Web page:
Facebook is going to launch its own cryptocurrency with the potential of turning the social network into the largest payment service in the world.
Zuckerberg promises strong privacy protections and claims the new digital currency will be independent of the Facebook company.
The new coin called Libra is planned to launch in early 2020, and to market it, Facebook is capitalizing on the growing popularity of blockchain cryptocurrencies. But when we compare how traditional cryptocurrencies actually function with what Facebook proposes with Libra, the difference cast light on Facebook’s intention to become a global hegemon of the financial world.
There is no universally accepted definition of cryptocurrency. But the majority of them share several key attributes that attracted many people to start using them. Traditionally, cryptocurrencies operate on blockchains. Blockchain is a public ledger of transactions that are chronologically organized in time-specific blocks.
For example, in the Bitcoin network, a new block of transactions is created every 10 minutes.
Usually, these blocks are created by a process called mining — solving computationally difficult problems and validating transactions broadcasted by its users. Miners get rewarded with cryptocurrency for contributing their computing power to the network.
Most cryptocurrencies are traditionally completely decentralized and free from any authority. Every user can create their walled or as many wallets as they like and store cryptocurrency that they can transact without any restrictions.
There are no banks or governments that can dictate how someone can and can’t use their digital money. This makes cryptocurrencies very attractive to free speech advocated as they are extremely censorship-resistant.
Currently, there are 28 members and the Association hopes to have 100 of them by the initial launch date. The criteria to become a member are rather exclusive. Your business needs to have a market value greater than $1 billion, reach at least 20 million people a year, and be ranked among the top 100 industry by lists like the Fortune 500.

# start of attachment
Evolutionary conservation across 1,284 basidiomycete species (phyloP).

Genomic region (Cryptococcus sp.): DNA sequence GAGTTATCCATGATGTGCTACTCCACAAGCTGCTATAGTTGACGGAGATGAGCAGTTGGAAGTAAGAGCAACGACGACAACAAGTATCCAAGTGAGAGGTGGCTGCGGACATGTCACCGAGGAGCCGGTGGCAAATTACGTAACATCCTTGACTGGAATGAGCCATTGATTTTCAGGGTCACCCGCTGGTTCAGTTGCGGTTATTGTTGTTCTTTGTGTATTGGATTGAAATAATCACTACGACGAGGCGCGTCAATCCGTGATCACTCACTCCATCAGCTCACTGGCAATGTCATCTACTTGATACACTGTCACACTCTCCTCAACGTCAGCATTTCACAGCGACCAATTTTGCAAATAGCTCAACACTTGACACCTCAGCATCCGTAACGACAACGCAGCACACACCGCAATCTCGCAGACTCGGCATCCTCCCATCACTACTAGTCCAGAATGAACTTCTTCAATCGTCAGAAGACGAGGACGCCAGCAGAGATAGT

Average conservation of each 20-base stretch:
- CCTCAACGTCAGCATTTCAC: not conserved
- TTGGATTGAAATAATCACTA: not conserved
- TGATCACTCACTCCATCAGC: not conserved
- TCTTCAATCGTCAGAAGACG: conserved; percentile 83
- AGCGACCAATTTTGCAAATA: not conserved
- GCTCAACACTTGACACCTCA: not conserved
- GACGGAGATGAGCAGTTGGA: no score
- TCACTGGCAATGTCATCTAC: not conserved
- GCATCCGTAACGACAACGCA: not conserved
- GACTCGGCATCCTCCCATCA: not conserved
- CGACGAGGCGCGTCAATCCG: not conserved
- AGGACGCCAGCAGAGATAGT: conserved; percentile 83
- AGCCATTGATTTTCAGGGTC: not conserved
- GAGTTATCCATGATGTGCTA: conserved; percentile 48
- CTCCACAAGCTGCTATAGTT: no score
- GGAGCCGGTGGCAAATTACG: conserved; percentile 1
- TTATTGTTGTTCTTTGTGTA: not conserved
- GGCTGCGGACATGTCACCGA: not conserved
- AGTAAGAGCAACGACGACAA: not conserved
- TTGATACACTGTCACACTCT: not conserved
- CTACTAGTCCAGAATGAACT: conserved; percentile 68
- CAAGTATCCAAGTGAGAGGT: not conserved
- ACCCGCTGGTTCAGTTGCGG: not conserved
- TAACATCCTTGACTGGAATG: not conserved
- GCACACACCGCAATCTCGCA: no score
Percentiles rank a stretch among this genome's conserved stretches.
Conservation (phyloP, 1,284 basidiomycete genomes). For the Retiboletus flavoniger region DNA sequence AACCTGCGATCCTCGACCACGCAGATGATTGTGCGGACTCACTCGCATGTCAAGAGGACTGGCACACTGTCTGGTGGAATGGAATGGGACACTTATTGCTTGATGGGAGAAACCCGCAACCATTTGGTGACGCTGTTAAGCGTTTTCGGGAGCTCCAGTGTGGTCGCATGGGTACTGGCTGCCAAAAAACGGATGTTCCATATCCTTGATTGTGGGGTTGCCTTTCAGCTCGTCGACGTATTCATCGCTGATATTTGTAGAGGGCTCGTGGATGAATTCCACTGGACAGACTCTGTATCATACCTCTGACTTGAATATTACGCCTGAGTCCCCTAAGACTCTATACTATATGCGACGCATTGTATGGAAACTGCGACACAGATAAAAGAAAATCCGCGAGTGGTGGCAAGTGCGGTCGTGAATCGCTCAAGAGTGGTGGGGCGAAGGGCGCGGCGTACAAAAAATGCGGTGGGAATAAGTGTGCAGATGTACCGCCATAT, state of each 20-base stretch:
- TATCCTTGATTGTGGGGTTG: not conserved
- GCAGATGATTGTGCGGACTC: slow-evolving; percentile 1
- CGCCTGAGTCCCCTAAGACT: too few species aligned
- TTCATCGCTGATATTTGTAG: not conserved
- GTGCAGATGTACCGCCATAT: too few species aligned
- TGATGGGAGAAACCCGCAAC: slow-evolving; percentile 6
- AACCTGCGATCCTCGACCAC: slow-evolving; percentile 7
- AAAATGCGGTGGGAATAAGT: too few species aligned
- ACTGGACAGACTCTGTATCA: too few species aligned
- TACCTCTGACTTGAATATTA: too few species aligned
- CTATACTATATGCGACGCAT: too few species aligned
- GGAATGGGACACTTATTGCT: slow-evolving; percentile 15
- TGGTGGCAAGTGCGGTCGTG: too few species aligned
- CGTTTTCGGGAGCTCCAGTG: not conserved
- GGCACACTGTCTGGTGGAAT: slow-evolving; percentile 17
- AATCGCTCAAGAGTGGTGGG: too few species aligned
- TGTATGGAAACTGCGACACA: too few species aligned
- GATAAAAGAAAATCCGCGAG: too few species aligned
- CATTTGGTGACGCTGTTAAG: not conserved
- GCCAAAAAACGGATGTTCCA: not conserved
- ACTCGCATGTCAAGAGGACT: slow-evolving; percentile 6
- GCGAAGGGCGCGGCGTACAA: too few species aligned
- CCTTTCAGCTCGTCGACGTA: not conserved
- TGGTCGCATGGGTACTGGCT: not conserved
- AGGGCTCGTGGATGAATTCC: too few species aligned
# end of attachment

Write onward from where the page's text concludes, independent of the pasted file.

Charities and academic institutions are also welcome to join the Association, but they also have to form the worlds top 100. Among the members currently are payment gatekeepers like Paypal, Visa or Mastercard, tech billionaires from Facebook, Spotify and Uber, cryptocurrency services like Coinbase and Xapo or ventures.
All members have an equal vote, but for now, Facebook claims leadership in the development of the platform. Most blockchains are permissionless. That meant anybody can use them and run its owns a full copy of the network without needing to ask for permission from anybody.
Everybody can observe the whole blockchain from the beginning to the present time. It is maintained by people constantly connecting and updating their copies of the blockchain to the network.
There are no central servers as the whole blockchain runs as an interconnection of its copies, also called nodes, directly beaming transaction records into the internet.
This decentralized structure makes blockchains extremely resistant to attacks. Not all blockchains are permissionless though.
Libra will start as a permissioned blockchain. Only the members of the Libra Association will be privileged to run nodes and validate Libra transactions. No one will be allowed to mint or burn Libra without the permission of the Association.
Although Facebook promises Libra will eventually become a permissionless blockchain, there are no indications as to when this is going to happen specifically and how they are planning to go about it. It is worth noting that no permissioned blockchain has ever succeeded in transitioning into a permissionless blockchain.
The vast majority of blockchains are transparent.
That means with the exception of a few obfuscated blockchains, using a cryptocurrency requires broadcasting your entire transaction history to the ledger.
In fact, they are so transparent that some people maintain so-called “rich lists”, rankings of addresses holding the most amount of coins. This is huge privacy and fungibility issue. Every coin on the network can be traced back to its very origin of creation and all future spending can also be recorded.